as added abrasion protection.
These are another of the absolute essential items every rider must have.
Gloves can be split into two basic categories, summer and winter. Summer
gloves are the leather, uninsulated type to protect your hands from abrasion
should you fall. Winter gloves must provide that protection as well as
protect against cold and rain. Winter gloves must be insulated with Dupont
Thinsulate ® or some other material. Don't buy gloves that are too
bulky in the palm lest you lose the feel of the bike and its controls.
Make sure that your gloves have long gauntlet type cuffs that will fit
over your jacket sleeves to ensure no wind gets up your arms. Most winter
gloves are at least water resistant. Some have a little zip-up compartment
in the cuff area which houses a waterproof cover should you get cought
in a sudden downpour. Get gloves that have a felt strip on the index finger
on the left hand. This allows you to wipe water from your visor without
scratching it. As with all gloves, summer or winter, make sure that there
are no rough seams in the palm area. If you ride for a couple hours with
a seam between your hand and the grip, you'll feel it.
Tricks and Tips
One article I am never without is something to protect my neck from the
cold. Whether it's a commercial or home-made model, a lot of riders consider
it an essential piece of cold weather riding equipment. The simplest kinds
are a felt type material cut into a bandanna shape where the ends connect
together at the back of your neck. This keeps wind from coming in and going
up your helmet or down your jacket. Some of the more elaborate models actually
fasten onto the bottom of your helmet and form a seal from your helmet
to your chest. Very effective. Balaclavas can be also very nice. You can
buy them in silk or numerous synthetic materials. They are like hoods that
pull over your head and extend to your chest. When buying a neck insulator,
ensure that it has enough material to reach to your chest, or else it'll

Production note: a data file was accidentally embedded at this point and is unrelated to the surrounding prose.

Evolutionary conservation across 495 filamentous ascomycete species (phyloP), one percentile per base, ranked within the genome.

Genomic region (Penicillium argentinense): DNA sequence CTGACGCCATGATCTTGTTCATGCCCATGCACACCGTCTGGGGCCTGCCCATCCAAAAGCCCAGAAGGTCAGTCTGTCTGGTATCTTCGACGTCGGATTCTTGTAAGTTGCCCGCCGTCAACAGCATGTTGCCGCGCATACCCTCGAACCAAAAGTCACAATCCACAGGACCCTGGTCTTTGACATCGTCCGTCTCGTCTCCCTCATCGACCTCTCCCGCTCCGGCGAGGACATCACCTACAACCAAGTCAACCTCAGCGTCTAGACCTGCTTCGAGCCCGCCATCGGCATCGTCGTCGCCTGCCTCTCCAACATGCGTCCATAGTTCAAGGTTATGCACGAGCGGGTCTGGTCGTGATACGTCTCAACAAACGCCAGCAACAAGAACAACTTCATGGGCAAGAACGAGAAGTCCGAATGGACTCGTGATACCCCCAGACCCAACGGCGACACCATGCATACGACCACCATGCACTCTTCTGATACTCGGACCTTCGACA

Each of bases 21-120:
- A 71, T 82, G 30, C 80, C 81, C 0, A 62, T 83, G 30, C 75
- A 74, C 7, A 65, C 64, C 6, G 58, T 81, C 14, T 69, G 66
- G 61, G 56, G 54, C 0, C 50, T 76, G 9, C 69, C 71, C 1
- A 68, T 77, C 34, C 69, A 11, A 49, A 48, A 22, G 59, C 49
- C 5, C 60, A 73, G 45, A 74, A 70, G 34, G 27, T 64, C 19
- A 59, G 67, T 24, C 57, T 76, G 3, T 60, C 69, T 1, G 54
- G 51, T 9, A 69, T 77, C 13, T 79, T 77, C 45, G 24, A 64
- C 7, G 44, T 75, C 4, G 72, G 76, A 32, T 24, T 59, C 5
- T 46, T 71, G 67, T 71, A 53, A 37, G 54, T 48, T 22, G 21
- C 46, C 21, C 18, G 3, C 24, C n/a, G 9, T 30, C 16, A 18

come untucked from your collar when you shoulder check or look up.
The best way to handle any kind of emergency is not to let it happen in
the first place. Of course, that's not always possible, especially if you
live in a place with mountains where the weather can change every mile
or so. It is extremely important to keep warm. When your body decides that
it's cold, the blood starts getting divereted away from the surface of
your body and towards the vital organs. As the cold worsens, the body will
start to shut down some of the functions that it deems non-essential. One
of the first things to get axed is the judgement functions. Eventually,
you can't move your fingers and toes and your mind is operating on autopilot.
Obviously a very dangerous situation for any motorcyclist. If you find
yourself getting cold, stop at the next available pull-out. If this happens
to be a restaurant, great. Take some time and warm up. Don't just inhale
a cup of coffee and think that's good enough. Have something to eat to
give your body some energy so it can keep itself warm. If it's getting
on the cold side but really isn't that bad yet, take some preventative
medicine. Buy a newspaper and spread it out in layers between your jacket
and sweater. It'll make a very effective wind block, though it has very
little insulation value. If you can keep your torso warm, it will help
keep the rest of you warm as your blood can warm up in your chest every
time it circulates before going back to the colder extremities.
Above all, think about what you are doing. Is it worth the risk
to your life to get to your destination on time? Plan ahead. Consider the
conditions you will may be riding in. Use the worst case scenario (what's
the worst weather I might encounter) and dress for that. You can always
remove some layers later, or add some if you brought them. Take it from
us, buy the best. The best equipment will be safer, last longer, look better,
and will be more comfortable than a similar article of dubious manufacture.
Aerostich Riderwear, 8 South 18th Ave. West, Duluth, MN 55806.
Jackets and gloves - Roadgear: call 24hrs 1-800-854-4327 for free catalogue.
Also Vent-Tech at 1-800-331-8408 for free catalogue.
Insulated pants/chaps- Maveric Mt., Inc at 1-800-822-4212 for information.
Widder 'Lectric Heat (vests, etc.)- For info call 1-800-WYBCOLD in the
US, (805)640-1295 outside US.
Aerostich Riderwear - Free catalogue call 1-800-222-1994 or write to